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WHO Team Visits Wet Market Linked to First Coronavirus Cases

Workers in PPE spray the ground with diinfectant in Baishazhou market during a visit of World Health Organization (WHO) team tasked with investigating the origins of the coronavirus (COVID-19) pandemic, in Wuhan

A team of World Health Organization scientists investigating the source of the coronavirus visited a wet market Sunday in Wuhan, China.

A cluster of cases were linked to the Huanan Seafood Market when the coronavirus first emerged in Wuhan in late 2019. Since then, the coronavirus has infected more than 102 million people worldwide and killed more than 2.2 million.

The scientists have already visited at least one of the hospitals in Wuhan that treated some of the first patients.

"Just back from visit at Jinyintan hospital, that specialized in infectious diseases and was designated for treatment of the first cases in Wuhan," Dutch virologist Marion Koopmans said on Twitter. "Stories quite similar to what I have heard from our ICU doctors."

One American member of the team, zoologist Peter Daszak with the EcoHealth Alliance, said on Twitter that it is important to speak to the doctors who first fought COVID-19, the diseased caused by the coronavirus.

The scientists want to know where the virus originated, in what animal, and how it made its way into humans, something that could take years to figure out.

The team is also planning to visit the Wuhan Institute of Virology and laboratories at state facilities such as the Wuhan Center for Disease Control, according to the Geneva-based WHO.

As the number of COVID-19 infections continues to climb and highly contagious variants of the virus have emerged, some countries are imposing new travel restrictions.

France is prohibiting all travel to and from non-European Union countries. Under the new policy beginning Sunday, travelers from EU countries seeking entry into France will have to provide evidence of a negative coronavirus test.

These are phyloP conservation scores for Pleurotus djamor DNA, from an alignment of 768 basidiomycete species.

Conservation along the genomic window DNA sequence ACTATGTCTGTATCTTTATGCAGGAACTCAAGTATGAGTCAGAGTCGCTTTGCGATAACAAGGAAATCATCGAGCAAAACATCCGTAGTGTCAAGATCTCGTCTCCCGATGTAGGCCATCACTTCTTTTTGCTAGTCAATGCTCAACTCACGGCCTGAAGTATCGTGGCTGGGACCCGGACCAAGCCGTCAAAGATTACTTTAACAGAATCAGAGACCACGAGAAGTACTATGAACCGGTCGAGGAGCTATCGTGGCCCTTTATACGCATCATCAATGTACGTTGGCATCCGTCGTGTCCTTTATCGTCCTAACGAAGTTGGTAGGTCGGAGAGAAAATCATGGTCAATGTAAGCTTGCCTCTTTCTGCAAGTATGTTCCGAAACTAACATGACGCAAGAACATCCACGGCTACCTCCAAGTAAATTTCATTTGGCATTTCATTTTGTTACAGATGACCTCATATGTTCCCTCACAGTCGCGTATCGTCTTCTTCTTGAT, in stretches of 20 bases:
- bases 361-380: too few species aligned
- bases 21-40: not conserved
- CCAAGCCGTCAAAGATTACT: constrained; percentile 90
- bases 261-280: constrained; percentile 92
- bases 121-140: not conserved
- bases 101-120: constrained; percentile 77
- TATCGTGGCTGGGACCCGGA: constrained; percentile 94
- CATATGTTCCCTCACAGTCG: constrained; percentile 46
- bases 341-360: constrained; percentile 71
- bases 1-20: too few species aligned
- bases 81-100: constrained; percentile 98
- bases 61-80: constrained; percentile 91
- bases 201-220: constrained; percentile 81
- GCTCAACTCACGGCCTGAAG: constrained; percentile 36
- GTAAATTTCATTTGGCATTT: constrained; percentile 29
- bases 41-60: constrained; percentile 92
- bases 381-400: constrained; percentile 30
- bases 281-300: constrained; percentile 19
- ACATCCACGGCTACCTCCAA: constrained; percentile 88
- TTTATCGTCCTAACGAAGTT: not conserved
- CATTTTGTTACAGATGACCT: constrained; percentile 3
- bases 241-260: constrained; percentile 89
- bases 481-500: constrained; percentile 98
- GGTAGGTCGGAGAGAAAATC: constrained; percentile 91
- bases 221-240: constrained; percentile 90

Travelers from several European and African nations — Brazil, Britain, Eswatini, Ireland, Lesotho, Portugal, and South Africa — will not be allowed into Germany. However, German residents traveling from those countries will be granted entry, even if they test positive for the coronavirus virus.

In the U.S., 14 University of Michigan students are in quarantine after being diagnosed with the British variant of the virus. One of the students is reported to have traveled to Britain over the winter break.

Health officials in South Carolina say they have detected two cases of the South African COVID-19 variant, the first cases in the United States.

The U.S. remains the country with the most cases at more than 26 million, followed by India with 10.7 million and Brazil with 9.1 million, Johns Hopkins Coronavirus Resource Center said Saturday.

The Pentagon on Saturday announced it would delay a plan to vaccinate the 40 prisoners held at Guantanamo Bay, Cuba, saying it needed to “review force protection protocols,” John Kirby, the Pentagon’s chief spokesman, said in a tweet.

The Pentagon has said it intends to vaccinate all the personnel who work at the detention center, or about 1,500 people. At that time, the vaccine would also be offered to the prisoners, none of whom have received a vaccination yet.

The U.S. Centers for Disease Control and Prevention reported that as of Saturday morning, nearly 50 million doses of COVID-19 vaccine had been distributed and nearly 30 million had been administered.

The CDC said 24 million people had received one or more doses, and 5.3 million people had received a first dose.

The total includes both the Moderna and the Pfizer-BioNTech vaccines.

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